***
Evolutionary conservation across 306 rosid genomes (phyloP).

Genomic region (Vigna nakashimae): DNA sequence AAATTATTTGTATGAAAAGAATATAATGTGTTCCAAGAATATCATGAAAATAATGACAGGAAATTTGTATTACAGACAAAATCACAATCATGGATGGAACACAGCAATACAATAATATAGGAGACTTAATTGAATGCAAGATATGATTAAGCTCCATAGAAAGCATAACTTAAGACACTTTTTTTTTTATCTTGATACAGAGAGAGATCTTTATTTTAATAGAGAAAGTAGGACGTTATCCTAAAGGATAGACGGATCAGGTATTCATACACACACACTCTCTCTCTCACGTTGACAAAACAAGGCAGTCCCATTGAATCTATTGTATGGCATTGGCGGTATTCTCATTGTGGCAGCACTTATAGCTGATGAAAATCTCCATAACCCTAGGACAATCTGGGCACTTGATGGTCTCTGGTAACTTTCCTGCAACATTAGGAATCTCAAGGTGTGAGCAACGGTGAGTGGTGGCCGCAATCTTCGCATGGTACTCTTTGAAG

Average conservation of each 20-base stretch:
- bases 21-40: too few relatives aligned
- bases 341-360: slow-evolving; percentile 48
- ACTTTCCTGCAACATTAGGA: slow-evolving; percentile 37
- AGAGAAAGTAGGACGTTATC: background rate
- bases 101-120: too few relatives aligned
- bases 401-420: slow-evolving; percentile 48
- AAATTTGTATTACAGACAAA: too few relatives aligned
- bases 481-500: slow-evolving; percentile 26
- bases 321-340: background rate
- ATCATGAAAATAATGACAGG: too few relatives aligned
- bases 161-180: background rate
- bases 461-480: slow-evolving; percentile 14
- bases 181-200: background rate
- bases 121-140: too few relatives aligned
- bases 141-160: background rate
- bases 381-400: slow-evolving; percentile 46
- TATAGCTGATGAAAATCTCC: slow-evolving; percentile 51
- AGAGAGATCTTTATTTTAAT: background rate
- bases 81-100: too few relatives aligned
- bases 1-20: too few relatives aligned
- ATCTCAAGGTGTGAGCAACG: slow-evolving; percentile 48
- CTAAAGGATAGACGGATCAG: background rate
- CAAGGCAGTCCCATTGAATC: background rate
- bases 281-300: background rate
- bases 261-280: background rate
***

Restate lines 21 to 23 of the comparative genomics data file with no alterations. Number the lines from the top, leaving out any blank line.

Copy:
- AGAGAGATCTTTATTTTAAT: background rate
- bases 81-100: too few relatives aligned
- bases 1-20: too few relatives aligned